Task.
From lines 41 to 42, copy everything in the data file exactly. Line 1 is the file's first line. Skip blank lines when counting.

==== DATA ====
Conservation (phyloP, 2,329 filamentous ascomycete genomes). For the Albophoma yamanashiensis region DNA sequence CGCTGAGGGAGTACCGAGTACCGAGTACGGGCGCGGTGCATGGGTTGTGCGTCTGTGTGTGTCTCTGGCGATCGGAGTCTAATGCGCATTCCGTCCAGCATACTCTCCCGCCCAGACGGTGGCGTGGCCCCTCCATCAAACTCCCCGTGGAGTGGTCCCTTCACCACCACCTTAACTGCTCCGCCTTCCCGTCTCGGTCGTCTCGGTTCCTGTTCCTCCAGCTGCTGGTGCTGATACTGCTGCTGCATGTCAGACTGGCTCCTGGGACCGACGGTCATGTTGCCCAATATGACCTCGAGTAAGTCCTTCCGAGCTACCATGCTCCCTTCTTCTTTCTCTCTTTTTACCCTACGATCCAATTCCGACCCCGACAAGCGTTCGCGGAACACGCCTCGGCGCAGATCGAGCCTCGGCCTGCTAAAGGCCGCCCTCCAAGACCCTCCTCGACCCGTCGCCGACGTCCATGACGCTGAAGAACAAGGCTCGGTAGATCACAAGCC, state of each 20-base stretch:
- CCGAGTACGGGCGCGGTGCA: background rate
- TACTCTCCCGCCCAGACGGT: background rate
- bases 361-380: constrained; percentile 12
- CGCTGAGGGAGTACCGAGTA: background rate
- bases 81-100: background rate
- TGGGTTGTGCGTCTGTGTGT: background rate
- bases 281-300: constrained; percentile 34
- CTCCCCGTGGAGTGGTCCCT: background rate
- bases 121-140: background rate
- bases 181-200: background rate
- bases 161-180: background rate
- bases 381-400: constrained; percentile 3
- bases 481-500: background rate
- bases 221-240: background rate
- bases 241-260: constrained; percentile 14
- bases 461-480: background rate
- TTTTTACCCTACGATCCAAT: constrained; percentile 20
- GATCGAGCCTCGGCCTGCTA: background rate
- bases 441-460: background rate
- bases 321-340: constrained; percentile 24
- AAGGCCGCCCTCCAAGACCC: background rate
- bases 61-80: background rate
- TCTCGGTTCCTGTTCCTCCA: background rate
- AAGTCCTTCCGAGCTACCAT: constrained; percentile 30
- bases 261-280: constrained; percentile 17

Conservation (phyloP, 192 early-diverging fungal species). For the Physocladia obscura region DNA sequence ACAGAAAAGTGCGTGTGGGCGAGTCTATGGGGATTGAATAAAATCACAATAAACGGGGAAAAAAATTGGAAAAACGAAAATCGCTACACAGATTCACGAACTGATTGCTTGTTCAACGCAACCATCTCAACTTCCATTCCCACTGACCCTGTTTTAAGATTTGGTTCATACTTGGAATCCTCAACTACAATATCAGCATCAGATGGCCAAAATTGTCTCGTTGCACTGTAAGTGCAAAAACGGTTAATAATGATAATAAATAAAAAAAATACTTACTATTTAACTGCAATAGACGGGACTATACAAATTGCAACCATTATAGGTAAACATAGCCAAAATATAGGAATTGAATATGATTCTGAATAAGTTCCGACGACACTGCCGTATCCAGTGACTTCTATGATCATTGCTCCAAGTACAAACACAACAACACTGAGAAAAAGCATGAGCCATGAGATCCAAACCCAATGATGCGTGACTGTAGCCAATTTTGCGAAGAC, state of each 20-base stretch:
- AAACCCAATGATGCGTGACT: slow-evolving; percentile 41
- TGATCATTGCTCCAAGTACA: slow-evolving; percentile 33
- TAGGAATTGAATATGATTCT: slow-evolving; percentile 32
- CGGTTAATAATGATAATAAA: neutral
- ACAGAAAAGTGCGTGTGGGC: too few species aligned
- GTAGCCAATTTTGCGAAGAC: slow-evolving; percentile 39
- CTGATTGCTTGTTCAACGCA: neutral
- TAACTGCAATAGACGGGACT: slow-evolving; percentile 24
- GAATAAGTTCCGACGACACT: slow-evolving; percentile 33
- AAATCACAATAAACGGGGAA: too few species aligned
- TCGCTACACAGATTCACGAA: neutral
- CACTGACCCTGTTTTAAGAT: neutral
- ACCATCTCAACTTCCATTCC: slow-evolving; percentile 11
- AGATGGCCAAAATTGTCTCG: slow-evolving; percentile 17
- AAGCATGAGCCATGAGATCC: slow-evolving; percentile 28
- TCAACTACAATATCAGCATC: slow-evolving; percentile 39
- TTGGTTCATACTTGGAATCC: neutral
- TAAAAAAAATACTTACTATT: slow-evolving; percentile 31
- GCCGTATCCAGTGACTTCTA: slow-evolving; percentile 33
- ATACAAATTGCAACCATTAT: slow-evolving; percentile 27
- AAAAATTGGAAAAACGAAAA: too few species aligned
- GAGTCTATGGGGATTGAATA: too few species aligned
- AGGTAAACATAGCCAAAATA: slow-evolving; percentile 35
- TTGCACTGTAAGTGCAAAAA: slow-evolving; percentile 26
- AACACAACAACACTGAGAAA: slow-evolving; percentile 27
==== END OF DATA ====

- AGATGGCCAAAATTGTCTCG: slow-evolving; percentile 17
- AAGCATGAGCCATGAGATCC: slow-evolving; percentile 28